Sedimentation and water electrolysis effects in electrofiltration of kaolin suspension

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Abstract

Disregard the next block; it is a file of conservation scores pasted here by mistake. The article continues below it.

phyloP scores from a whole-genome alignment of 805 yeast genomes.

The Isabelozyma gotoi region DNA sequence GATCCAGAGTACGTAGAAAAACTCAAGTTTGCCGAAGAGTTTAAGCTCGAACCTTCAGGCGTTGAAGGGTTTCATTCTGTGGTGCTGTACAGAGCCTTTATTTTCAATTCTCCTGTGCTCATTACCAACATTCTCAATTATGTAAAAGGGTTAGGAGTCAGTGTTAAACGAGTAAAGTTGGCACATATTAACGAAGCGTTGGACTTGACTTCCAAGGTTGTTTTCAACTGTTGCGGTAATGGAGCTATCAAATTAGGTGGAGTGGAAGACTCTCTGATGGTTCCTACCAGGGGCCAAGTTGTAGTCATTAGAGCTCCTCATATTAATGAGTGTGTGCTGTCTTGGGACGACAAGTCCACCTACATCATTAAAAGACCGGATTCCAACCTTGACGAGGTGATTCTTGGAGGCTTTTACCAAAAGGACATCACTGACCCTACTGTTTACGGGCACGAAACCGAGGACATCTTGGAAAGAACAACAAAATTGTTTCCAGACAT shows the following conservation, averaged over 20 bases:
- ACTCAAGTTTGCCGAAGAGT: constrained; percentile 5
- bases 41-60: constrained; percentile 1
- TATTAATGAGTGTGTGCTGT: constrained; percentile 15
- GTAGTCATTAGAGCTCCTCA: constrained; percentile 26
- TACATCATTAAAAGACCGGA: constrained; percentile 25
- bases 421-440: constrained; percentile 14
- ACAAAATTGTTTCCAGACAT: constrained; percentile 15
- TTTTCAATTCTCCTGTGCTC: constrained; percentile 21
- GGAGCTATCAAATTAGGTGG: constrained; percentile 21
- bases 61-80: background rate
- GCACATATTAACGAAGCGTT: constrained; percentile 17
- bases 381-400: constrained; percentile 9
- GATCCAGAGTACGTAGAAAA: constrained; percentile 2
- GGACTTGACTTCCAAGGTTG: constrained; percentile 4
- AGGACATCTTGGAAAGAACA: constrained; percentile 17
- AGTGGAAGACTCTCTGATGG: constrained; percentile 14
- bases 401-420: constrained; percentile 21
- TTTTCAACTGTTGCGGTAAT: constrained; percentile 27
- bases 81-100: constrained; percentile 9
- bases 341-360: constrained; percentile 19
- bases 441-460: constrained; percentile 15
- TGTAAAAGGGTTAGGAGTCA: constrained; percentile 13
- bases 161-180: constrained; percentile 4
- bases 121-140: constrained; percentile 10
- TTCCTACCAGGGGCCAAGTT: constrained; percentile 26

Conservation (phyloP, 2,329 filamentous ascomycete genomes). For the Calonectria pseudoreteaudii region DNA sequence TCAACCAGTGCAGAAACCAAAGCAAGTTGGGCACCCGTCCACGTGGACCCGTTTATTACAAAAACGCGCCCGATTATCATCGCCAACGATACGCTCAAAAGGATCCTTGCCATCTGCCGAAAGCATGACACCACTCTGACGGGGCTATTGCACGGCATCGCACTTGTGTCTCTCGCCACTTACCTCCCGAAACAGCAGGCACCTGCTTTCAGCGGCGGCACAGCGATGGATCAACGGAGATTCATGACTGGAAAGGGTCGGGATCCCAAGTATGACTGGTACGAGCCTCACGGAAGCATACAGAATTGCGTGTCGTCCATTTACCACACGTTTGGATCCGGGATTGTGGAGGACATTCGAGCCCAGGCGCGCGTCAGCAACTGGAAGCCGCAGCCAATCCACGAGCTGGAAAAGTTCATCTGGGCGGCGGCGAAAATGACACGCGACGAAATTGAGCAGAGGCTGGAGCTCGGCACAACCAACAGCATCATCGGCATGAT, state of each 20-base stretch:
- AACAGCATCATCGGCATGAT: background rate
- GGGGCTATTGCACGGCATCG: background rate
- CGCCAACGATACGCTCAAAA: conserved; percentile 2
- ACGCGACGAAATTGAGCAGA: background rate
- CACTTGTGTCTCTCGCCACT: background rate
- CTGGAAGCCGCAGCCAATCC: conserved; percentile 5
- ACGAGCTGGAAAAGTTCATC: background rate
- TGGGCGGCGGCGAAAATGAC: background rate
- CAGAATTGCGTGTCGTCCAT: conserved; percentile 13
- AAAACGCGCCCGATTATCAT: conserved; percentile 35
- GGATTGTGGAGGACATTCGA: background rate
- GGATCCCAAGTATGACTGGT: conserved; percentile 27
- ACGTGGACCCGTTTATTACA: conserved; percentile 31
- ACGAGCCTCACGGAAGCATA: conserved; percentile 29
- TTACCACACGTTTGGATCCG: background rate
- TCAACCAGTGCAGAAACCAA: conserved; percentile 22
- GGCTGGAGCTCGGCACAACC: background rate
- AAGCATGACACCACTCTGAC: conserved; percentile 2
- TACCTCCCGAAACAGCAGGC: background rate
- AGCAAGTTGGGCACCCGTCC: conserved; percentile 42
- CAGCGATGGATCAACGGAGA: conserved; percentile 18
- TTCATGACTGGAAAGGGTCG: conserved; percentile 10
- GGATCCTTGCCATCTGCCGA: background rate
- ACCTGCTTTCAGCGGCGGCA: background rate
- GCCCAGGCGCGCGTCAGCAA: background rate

Filtration combined with an electric field (electrofiltration) enhances the filtration kinetics of aqueous suspensions. Although electrophoresis and electroosmosis largely contribute to electrofiltration behavior, side effects such as water electrolysis, heat production, and gravitational sedimentation of particles may be influential. A mathematical model was developed to include gravitational sedimentation of particles and electrolytic gas in electrofiltration theory. The model successfully represented electrofiltration data obtained from kaolin suspensions with a laboratory horizontal filter. Electrolytic gas contributed to an increase of 13% in electrofiltration rate. Settling particles increased cake resistance to downward electrofiltration flow and could substantially offset electrokinetic effects at high settling velocities. Because of electrolysis ionic products, a decrease of pH occurred in the filter during electrofiltration, causing the coagulation of kaolin particles and an increase in hydraulic cake permeability. Subsequent filtration could then take place rapidly without any electric field. The overall processing time was decreased by half when an electric field is applied only for 37% of the processing time. This coagulation phenomenon seems to be a promising means to accelerate the filtration kinetics without the need for full-time electrofiltration. © 2004 American Institute of Chemical Engineers AIChE J, 50: 3120–3133, 2004

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